Regardless of how cautious we are, accidents occur. Whether it’s a child knocking his head on the sharp corner of a coffee table or an adult slipping with a kitchen knife while chopping vegetables, injuries and frequently permanent scars are common. Though comprehensive scar prevention following a cut may be unattainable, there are ways to decrease the severity of any residual traces. Read on for tips!
What are scars?
Scars are caused by the tearing of the dermis, the lowest layer of skin, which is rich in collagen – elastic fibers that make our skin supple (among other bodily benefits). Scarring is a consequence of any injury to the dermis.
Consider our usual collagen to be as even as a basket weave. When a scar or skin injury occurs, it prompts a wound-healing response that can produce just enough collagen, not quite enough collagen, or a little bit of additional collagen. It will always be distinct from the initial skin in that location.
As we age, our bodies produce less collagen, making the elderly more susceptible to scarring than children. And whether or not a wound will scar may depend on what portion of the body was harmed and how much blood is circulating to that area.
The face and scalp tend to heal the quickest because they have the best circulation, whereas a cut on your foot, where circulation is not as good, may take weeks to heal.
Types of Scars
Scarring should be small and light, although scars can take many forms:
Atrophic scars: These indented scars, such as those caused by acne or chickenpox, occur when the skin is unable to renew sufficient collagen to restore the original tissue.
Hypertrophic scars: These scars are thick, elevated, and typically reddish and within the boundaries of the original injury.
Keloid scars: Keloid scars are thick, elevated scars that extend beyond the original damage; they are formed when the skin produces an excessive amount of collagen in an attempt to heal. Some people are genetically susceptible to keloid scars, and Black people are more prone to them than other groups.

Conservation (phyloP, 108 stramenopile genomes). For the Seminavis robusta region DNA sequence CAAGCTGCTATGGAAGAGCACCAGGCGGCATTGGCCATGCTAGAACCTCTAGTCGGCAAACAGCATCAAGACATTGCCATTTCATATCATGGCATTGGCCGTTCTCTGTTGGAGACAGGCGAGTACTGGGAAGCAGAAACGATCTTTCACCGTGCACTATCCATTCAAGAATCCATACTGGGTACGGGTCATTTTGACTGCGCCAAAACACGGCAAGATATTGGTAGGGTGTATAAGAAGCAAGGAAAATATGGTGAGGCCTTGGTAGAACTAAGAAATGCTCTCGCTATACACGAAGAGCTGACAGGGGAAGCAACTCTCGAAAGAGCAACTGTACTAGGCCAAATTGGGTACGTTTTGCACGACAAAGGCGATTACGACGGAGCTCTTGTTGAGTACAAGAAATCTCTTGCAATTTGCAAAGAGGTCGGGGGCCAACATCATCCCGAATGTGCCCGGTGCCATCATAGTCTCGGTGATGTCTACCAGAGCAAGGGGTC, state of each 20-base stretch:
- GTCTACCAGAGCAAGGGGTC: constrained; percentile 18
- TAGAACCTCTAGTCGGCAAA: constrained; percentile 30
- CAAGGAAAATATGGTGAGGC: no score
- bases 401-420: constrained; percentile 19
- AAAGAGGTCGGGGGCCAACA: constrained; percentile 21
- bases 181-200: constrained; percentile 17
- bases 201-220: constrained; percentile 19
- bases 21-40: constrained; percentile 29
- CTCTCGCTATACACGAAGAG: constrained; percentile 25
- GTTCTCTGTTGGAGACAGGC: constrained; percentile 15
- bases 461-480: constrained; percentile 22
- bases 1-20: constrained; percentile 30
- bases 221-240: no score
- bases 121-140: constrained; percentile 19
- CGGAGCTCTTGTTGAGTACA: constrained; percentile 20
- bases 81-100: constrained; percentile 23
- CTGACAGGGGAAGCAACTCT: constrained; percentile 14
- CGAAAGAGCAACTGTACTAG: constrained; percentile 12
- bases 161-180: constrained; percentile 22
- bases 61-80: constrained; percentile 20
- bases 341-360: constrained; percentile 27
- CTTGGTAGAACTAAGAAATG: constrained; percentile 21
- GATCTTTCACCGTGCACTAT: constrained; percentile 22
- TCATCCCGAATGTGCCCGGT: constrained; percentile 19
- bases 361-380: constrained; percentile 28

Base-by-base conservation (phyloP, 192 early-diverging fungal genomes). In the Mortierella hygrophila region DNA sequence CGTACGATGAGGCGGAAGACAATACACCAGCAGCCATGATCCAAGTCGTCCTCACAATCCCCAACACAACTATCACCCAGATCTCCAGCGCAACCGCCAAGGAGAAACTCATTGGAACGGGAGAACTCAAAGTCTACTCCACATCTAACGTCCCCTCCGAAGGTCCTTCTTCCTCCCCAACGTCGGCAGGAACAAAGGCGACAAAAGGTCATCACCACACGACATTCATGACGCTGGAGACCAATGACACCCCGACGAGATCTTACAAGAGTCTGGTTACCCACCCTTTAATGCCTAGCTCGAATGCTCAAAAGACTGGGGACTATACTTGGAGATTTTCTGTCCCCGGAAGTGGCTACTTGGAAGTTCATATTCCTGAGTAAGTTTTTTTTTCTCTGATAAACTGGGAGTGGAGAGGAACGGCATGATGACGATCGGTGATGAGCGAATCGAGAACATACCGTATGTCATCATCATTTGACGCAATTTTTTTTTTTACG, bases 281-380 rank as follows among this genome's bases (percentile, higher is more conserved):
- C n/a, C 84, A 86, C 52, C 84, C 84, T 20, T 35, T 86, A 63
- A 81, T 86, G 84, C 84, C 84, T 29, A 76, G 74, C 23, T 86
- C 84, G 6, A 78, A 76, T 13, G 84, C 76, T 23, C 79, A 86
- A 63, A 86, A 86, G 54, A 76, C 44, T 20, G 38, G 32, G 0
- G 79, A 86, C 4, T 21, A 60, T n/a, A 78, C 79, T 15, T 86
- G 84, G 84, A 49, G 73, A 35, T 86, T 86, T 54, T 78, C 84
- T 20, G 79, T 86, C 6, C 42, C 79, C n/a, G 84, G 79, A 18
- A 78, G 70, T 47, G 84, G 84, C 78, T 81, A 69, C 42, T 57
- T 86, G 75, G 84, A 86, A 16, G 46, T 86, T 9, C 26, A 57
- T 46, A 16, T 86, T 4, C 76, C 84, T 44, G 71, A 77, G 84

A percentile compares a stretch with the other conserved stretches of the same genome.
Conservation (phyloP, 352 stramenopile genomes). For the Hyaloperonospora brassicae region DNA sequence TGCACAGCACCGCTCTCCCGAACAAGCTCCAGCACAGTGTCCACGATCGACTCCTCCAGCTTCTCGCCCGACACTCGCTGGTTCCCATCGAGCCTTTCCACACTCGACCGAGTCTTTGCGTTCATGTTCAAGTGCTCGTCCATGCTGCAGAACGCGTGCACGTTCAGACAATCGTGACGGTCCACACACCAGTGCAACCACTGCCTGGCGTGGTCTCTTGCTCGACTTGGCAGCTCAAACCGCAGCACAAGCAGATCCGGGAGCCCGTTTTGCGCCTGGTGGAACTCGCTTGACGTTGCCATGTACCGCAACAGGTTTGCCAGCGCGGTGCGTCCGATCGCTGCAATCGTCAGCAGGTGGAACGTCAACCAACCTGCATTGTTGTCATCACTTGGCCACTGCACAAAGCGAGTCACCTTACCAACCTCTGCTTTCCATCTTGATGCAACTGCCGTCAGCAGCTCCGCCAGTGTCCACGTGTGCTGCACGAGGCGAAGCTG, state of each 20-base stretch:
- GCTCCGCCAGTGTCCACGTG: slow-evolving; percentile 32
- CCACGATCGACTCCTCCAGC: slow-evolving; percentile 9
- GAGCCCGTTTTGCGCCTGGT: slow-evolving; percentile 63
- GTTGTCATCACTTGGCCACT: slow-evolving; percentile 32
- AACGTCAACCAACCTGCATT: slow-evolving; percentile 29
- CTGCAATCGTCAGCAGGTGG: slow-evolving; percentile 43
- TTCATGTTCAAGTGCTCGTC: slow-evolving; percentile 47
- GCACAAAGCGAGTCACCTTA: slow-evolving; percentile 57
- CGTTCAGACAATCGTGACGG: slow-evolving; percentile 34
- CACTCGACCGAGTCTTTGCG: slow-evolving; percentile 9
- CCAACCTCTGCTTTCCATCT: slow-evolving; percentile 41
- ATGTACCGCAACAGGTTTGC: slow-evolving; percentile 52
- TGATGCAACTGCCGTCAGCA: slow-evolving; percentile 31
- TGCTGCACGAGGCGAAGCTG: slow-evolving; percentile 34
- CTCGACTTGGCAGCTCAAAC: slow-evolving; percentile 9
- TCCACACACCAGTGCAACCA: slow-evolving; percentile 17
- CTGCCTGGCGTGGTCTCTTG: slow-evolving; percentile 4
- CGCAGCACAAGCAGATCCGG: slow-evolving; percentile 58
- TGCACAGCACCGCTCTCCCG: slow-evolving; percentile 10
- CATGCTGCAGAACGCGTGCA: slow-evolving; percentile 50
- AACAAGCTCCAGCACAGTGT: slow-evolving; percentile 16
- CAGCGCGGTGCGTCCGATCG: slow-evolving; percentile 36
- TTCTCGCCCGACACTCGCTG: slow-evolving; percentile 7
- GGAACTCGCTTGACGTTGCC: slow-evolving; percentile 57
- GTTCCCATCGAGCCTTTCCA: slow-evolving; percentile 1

How scars form?
To comprehend how scars form and how to prevent them, it is necessary to comprehend how the skin heals. When you sustain a cut, scrape, or burn, your body quickly initiates a sequence of self-healing processes:
The initial phase is hemostasis. The body blocks blood loss by sending platelets to the wound site, where they clump and seal it, forming a scab.
The next step is inflammation. White blood cells travel to the site to combat bacteria. You may experience redness, swelling, heat, and discomfort. This is a normal part of the healing process and will go away on its own unless an infection takes over. More inflammation throughout the healing phase may increase the likelihood of scarring.
Next will be proliferation. When the skin and blood vessels produce new cells. As proliferation proceeds, the edges of the scab will shrink toward the center, leaving behind new skin.
Eventually, maturity occurs. The wound has healed, yet a scar may remain in its stead.
How can scars be treated?
Whenever your skin is wounded, whether by accident or surgery, your body repairs the damage. A scar may appear while your skin heals, as this is a natural part of the healing process.
Here are some recommendations from dermatologists for minimizing the appearance of scars such as scraped knees or deep scratches.
Whenever your skin is harmed, whether by an accident or a surgical procedure, your body repairs the wound. A scar may appear while your skin heals, as this is a natural part of the healing process.
Often, the appearance of a scar is determined by how effectively the wound heals. Scars after surgery or over joints such as the knees and elbows are difficult to avoid, but minor cuts and scratches can be treated at home to make them less apparent.
Tips for minimizing the appearance of scars such as scraped knees or deep scratches:
- Always maintain a clean cut, scrape, or other skin damage. Wash the area with water and mild soap to prevent the spread of pathogens and remove debris.